Sunday, February 3, 2013

Surreal, mundane, and remembered

Iced Coffee Tumbler RePurposed for Pog & Vodka

So, I was down on the lawn with Coco, and I was readying my camera to take some video, and this butterfly flew into frame, and - well, you just gotta see this:


It has been a running gag since we got here that Coco has been wrong about everything she remembers about costs and benefits.
  • Hawaiian Airlines does not allow free check-in for one bag. 
  • The Tiki Terrace breakfast buffet is not ten bucks, it's $19.95, and we don't get a voucher.
  • The Ohana Breakfast does not include shrimp cocktail, lobster, and made-to-order omelettes, just the usual steam table line.
  • There's no wi-fi in the room.
  • There's no microwave in the room.
  • We don't get cookies on our bed when housekeeping does the room.
  • Returning guests don't get room upgrades, just coupons for eight-ounce bottles of water.
  • Telling the world you are honeymooners does not get you free upgrades to first class or a beachside room or a waiver of the daily parking charge, just a lei or a bottle of California champers.
I think some of these are just Coco's misremembering, and some are the result of a tightening economy and shrinking profit margins. In any case, good to know.


Besides the ghosts of remembered bargains, Coco and I have both felt some company on the trip this time.

Ed Putnam is here, of course. The Putnam family had a long history of visiting Maui, and the last family trip came in 2008, shortly before Ed passed. In 2009, Coco and her mother came here on a trip to spread some of Ed's ashes in the water at Black Rock, not a half mile from where we're staying. Ed's presence, never far from Coco's consciousness in the first place, is making itself known in different small ways as we move through the landscape and the visit; I think it is a welcome gift for her.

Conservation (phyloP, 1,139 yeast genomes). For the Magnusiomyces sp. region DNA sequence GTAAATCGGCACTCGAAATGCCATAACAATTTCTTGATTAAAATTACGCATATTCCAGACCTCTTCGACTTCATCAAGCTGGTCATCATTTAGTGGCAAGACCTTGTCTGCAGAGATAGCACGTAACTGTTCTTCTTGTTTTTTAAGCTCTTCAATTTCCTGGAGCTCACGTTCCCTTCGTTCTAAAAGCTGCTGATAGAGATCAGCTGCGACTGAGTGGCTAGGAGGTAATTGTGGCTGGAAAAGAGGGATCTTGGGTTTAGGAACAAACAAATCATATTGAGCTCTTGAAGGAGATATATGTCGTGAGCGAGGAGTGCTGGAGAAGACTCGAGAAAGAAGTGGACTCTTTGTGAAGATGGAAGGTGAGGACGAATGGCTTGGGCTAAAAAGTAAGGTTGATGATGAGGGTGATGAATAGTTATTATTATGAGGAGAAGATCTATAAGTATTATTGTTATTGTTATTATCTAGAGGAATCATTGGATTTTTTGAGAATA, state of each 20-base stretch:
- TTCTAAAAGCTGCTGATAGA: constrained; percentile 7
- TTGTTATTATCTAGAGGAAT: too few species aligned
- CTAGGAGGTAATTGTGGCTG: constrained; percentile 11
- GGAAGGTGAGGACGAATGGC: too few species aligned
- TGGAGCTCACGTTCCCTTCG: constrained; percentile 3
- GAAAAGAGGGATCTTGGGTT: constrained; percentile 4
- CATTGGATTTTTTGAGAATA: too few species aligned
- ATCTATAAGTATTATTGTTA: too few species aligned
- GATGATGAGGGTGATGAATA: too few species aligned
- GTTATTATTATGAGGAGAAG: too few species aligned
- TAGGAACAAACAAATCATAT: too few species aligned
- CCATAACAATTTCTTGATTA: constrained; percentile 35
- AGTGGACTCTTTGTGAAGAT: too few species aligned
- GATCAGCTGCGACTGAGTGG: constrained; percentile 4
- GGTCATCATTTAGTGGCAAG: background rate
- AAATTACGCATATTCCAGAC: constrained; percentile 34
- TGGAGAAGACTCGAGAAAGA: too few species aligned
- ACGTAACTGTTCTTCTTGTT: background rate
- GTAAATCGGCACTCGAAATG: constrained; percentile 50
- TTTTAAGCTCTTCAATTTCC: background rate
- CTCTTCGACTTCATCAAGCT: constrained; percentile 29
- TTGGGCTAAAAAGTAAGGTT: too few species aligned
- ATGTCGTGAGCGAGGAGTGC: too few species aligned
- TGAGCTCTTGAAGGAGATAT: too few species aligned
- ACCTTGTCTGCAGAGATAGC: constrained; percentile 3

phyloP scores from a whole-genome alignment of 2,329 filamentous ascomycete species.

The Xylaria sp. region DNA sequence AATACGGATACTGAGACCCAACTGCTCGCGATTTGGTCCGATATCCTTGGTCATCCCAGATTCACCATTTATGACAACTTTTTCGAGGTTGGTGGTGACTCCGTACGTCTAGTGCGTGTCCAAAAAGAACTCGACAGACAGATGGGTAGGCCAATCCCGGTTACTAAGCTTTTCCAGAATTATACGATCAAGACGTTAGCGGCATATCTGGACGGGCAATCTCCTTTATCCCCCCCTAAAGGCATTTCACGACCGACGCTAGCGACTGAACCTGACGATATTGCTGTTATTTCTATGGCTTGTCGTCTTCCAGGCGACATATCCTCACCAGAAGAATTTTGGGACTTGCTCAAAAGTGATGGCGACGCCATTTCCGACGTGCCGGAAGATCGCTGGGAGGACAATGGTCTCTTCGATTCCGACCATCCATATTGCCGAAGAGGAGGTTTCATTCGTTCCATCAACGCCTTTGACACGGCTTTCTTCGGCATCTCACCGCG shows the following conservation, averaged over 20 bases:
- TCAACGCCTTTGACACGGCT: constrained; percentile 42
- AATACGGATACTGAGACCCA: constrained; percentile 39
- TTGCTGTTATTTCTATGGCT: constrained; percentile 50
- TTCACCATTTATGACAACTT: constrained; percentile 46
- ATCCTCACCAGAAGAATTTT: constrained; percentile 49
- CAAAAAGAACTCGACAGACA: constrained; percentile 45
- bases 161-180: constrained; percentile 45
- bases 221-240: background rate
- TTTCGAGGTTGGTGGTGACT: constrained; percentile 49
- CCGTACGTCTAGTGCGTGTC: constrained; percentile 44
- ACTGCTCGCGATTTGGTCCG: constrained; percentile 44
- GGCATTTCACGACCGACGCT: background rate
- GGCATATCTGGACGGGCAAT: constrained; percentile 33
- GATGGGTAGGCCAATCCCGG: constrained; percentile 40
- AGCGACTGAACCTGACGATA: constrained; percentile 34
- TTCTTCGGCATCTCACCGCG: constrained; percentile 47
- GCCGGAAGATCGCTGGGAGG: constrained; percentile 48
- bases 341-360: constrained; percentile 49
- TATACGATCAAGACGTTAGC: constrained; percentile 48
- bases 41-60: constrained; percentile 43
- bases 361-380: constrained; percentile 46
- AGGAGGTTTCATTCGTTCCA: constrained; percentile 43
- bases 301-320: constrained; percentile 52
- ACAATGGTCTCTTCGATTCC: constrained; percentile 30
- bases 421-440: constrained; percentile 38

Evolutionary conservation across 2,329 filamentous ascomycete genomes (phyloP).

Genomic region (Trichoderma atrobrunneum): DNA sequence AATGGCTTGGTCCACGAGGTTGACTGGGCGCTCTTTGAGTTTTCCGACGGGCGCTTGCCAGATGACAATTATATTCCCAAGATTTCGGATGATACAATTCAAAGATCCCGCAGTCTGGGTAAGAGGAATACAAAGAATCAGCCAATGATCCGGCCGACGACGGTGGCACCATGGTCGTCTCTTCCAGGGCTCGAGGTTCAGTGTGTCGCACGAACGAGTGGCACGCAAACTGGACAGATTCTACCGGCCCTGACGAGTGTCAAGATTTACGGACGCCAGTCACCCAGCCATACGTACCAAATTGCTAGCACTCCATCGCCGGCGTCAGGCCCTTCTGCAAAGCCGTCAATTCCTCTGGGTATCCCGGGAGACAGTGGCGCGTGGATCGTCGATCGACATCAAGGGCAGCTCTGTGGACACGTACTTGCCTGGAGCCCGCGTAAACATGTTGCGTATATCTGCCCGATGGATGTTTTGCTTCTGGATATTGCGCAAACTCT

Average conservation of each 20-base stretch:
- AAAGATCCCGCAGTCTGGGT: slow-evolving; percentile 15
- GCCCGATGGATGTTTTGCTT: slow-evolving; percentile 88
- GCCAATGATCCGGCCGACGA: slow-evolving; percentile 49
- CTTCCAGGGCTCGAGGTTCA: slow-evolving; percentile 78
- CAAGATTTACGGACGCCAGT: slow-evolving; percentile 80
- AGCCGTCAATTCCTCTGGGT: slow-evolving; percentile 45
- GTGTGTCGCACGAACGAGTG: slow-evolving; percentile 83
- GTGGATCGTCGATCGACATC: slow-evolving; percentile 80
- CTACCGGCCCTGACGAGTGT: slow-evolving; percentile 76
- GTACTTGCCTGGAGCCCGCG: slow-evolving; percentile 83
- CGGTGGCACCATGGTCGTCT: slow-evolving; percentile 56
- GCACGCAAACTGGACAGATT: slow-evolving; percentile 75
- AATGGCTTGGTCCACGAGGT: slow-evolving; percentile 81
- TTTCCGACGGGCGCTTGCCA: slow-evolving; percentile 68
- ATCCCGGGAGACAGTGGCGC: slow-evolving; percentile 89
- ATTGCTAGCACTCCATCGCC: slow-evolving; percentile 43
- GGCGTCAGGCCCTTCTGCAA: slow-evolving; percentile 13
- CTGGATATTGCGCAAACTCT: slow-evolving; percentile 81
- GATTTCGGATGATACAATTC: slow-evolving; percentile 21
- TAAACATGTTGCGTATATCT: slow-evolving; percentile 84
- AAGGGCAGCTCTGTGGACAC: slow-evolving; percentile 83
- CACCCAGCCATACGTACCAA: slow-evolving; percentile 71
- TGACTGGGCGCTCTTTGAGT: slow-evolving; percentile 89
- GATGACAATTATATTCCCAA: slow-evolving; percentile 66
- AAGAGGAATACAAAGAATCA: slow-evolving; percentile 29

And Gene Feeley is here. We lost my brother-in-law more recently, just last October. I am not sure he ever visited this part of this island, although I know that he and my sister Linda had been to Hawai'i. Perhaps because I was bequested some of his aloha shirts by my sister and brought a couple along (I wore one to prom last night), every time I see a man of a certain age, a bit rough around the edges but obviously successful, I think of Gene. You see these men frequently in Hawai'i, as they have the wherewithal to make the trip and the time to enjoy themselves after long years of hard work. They usually display a certain kind of savvy and smarts, perhaps with indications of physical work in their past, before or as they (with help of a capable spouse) built companies or corporations or chains and moved from their working class backgrounds  to become men of means. These men were part of the engine of the American dream, such as it was, and I am not sure we will see their like again. Gene was one of them, and he is missed.

Whale watching today was awesome, and not in the Excellent! or Groovy! sort of way, but more in the whole evoking an emotion variously combining dread, veneration, and wonder that is inspired by authority or by the sacred or sublime kinda way. I am sure Coco took a few pictures and will let y'all know about it.

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